…well, they were supposed to be raspberry chocolate chips. Somehow, they never got to the “chipped” stage. They were nibbled and tasted and outright hoarded, and then, they disappeared into rich, chocolate cookies – there was no “chip” about them. But, they started out life as a ginormous hunk of baking chocolate.

We’ve always tried to eat seasonally, which for us means not splurging and buying strawberries or tomatoes or whatnot in the middle of winter. When a season is over, it’s over — there’s not much sense buying something which is three times as expensive as usual and tastes horrible anyway. There’s always frozen and canned stuff to fall back on, especially with things like berries. T stocked up on frozen, but decided to see if she could do something with freeze dried. Honeyville claims that their freeze dried fruit, hydrated, tastes fresh. Not to do a commercial, but it’s surprisingly close, and these were on sale. T. decided to experiment. (As usual.)

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We used our lovely 1940′s double-boiler – and this thing heats up FAST. As soon as the water boils in the lower pot, be wary. These aluminum double boilers have to be taken off of the heat almost IMMEDIATELY, or your chocolate will seize. Word to the wise there!

After adding a third cup of sweetener and some very hasty stirring, our chocolate forgave us for being too warm, and got glossy and pretty – so we dumped in a load of very dry and crunchy, freeze dried fruit. And it confused the chocolate entirely. T. stirred and stirred the mixture, and then we dumped it out to set.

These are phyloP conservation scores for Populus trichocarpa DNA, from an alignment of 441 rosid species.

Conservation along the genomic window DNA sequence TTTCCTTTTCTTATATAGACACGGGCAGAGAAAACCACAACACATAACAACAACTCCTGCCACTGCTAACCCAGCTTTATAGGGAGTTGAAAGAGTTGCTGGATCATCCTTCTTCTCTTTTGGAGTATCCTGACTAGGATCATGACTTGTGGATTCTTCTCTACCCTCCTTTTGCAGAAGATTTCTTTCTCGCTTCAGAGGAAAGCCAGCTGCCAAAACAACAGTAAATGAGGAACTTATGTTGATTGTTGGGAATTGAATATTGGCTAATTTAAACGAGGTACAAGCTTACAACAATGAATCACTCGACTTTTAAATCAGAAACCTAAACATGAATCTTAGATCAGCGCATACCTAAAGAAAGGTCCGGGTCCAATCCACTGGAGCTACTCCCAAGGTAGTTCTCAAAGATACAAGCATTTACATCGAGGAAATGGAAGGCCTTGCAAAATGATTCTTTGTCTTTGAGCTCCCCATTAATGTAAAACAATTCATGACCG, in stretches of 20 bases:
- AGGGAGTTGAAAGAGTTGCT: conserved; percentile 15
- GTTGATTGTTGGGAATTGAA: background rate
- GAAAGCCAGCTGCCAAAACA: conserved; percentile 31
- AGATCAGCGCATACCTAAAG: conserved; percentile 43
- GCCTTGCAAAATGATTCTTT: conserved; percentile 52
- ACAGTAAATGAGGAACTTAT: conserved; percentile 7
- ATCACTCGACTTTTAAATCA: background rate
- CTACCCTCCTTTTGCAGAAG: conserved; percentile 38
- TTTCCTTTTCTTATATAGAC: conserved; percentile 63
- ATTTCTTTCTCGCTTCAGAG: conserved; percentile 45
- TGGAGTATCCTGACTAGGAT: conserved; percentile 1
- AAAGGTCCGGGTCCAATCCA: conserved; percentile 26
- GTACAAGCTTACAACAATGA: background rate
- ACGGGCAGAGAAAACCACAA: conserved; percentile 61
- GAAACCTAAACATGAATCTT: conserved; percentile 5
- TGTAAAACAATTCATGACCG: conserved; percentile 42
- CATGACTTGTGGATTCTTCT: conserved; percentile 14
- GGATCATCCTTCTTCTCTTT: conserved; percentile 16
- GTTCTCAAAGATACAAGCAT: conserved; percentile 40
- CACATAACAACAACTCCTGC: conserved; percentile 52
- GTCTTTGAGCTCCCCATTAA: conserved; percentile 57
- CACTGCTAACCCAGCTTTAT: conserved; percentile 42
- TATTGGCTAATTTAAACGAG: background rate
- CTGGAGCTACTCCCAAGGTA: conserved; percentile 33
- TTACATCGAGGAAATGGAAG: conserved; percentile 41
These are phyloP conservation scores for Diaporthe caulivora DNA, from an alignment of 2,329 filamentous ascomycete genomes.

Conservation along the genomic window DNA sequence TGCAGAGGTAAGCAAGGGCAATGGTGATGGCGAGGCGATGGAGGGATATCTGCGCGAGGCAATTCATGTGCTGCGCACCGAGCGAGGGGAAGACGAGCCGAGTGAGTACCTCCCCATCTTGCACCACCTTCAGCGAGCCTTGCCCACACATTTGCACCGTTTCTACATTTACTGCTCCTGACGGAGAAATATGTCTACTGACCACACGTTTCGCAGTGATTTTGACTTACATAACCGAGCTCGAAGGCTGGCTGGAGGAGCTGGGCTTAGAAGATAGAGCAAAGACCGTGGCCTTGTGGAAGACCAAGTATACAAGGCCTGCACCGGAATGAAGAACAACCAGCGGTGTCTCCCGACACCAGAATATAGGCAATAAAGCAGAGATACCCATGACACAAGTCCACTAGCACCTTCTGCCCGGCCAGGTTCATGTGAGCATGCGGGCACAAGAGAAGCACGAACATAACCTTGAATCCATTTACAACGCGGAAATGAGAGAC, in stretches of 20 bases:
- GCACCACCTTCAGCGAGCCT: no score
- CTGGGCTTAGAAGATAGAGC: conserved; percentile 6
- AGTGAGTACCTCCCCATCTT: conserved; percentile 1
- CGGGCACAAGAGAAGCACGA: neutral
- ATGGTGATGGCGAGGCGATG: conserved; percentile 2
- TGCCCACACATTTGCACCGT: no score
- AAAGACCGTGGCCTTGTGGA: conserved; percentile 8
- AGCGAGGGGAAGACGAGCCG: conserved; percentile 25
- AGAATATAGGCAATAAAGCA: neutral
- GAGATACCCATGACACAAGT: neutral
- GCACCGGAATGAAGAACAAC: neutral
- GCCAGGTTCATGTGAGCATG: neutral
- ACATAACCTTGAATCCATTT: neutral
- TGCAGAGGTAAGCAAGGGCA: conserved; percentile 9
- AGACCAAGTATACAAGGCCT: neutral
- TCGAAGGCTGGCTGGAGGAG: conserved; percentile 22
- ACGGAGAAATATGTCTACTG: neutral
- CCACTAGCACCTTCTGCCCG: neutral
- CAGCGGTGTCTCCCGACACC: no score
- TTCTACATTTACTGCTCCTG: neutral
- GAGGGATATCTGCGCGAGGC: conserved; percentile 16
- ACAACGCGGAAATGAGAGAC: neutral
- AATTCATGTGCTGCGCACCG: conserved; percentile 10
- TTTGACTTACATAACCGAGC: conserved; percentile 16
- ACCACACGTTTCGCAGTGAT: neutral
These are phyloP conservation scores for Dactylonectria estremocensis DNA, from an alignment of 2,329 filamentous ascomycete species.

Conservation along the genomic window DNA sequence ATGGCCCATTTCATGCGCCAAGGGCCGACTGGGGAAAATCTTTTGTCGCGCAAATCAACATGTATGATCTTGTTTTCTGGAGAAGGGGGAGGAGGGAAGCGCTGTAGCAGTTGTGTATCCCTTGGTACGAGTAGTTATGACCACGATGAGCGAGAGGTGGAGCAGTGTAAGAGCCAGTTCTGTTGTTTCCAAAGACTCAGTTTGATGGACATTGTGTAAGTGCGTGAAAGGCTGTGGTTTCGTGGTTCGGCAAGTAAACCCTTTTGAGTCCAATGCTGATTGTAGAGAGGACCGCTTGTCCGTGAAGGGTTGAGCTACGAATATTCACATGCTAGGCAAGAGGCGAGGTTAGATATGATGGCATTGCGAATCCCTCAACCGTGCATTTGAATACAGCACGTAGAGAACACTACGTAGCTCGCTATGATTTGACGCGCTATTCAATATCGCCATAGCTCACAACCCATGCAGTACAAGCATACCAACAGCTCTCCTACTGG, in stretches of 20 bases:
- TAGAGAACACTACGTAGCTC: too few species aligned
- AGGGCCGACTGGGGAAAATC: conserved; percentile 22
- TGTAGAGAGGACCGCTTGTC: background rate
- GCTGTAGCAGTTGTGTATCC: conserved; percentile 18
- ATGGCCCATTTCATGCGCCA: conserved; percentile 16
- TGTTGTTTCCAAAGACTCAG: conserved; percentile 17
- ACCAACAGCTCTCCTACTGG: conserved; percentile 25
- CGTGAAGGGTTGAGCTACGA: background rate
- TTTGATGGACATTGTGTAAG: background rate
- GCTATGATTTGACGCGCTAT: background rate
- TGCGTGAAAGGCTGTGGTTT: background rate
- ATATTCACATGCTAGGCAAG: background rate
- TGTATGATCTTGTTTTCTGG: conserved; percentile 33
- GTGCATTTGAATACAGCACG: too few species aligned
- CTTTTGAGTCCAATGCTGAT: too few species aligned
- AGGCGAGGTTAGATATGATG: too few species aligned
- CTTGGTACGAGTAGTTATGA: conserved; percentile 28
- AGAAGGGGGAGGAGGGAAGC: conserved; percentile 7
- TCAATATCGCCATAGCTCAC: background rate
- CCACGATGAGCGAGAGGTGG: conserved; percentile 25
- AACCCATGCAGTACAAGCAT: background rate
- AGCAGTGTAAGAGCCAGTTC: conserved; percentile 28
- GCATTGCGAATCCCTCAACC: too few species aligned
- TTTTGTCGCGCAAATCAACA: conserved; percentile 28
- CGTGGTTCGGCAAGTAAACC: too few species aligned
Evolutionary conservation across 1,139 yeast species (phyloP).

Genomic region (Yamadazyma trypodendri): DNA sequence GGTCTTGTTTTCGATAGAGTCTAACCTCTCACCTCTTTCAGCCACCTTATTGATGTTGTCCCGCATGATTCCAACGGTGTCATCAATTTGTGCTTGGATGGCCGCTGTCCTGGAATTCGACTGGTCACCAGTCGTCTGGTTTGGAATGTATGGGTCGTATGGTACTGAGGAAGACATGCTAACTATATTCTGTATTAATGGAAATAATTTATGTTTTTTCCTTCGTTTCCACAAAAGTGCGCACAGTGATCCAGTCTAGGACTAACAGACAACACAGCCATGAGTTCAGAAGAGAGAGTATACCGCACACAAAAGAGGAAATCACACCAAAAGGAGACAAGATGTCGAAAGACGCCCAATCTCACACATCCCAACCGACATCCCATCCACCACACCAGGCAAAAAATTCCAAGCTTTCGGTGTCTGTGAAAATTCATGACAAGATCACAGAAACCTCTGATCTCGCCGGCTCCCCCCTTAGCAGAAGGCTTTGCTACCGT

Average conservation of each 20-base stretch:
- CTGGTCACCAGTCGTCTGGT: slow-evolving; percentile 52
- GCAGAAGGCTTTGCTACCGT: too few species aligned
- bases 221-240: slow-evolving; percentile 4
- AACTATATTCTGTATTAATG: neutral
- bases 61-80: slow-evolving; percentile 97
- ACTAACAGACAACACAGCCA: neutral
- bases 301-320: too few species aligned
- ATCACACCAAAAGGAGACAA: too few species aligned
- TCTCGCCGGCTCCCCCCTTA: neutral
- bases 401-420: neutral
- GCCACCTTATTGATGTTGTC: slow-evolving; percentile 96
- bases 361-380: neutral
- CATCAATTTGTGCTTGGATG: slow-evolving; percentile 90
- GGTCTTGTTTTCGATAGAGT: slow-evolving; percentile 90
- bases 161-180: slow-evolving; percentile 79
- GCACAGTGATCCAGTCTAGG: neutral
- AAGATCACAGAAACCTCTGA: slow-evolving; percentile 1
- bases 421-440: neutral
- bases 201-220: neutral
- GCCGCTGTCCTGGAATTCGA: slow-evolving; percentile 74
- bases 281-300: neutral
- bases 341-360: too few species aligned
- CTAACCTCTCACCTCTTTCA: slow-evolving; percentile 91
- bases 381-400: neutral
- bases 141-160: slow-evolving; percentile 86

And, it wouldn’t set.

And, it wouldn’t set.

And, even an hour later, it wasn’t even remotely firming up, and T. threw up her hands and said, “So, you think I could just stir this into cookie dough, and it’d be all right?”

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And, then, she wandered off to bed, and forgot she’d set it on the dining room table, until the following morning after breakfast… when she went in to put it away…

And it was solid. Lumpy, and not really as well-tempered and shiny and good-looking as store-bought chocolate, but it was done. The flavor was semi-sweet, and the raspberries added a sharp, tart-sweet and tasty note.

They never ended up being used for their original purpose, but it was a good reminder of how easy it is to make one’s own chocolate bars… you can control everything going in – how sweet it is, if it has peppercorns, nuts, or coconut flakes, if it’s got coconut milk, dairy cream, or no milk at all… sometimes, it’s just a lot easier to do it yourself. Meanwhile, we’ll be looking for what other trouble we can get into…

Posted in Baking, California, Food, Life | 1 Comment

Life & Color

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Just out of their hot soak in vinegar and vegetation.

A joyous greeting of the season to you – especially to our dearly beloved in the North, who may just now be getting the faintest hints of green fuzz on trees… We are today hefting pickaxe and hoe on the incredibly-ridiculously-oh-good-grief-REALLY!? hard clay soil of our garden space, covered, as it has been, with black plastic in someone’s SUPER-lame attempt to kill the stupid ivy. Yes. Well. It didn’t work.

At any rate, whilst we worked, T. had some experimental eggs soaking away in natural dye solutions. Pille explained how to do it with onion skins, but T. had forgotten that egg and skin need to be boiled together, and opted to simply do a hot vinegar bath. The rest of the ingredients she assembled were chopped red cabbage, chopped chicory root, turmeric, and, the perennial favorite, beets.

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Interestingly, the colors changed as they dried.

Dyeing with natural dyes is tricky – not just because it’s messy (all dyeing is messy; fact, you live with it), but also because there’s the niggling suspicion that one is wasting food. If you can, plan ahead and save ends and bits of prepared veg for this project. Certainly start collecting the onion skins WELL in advance.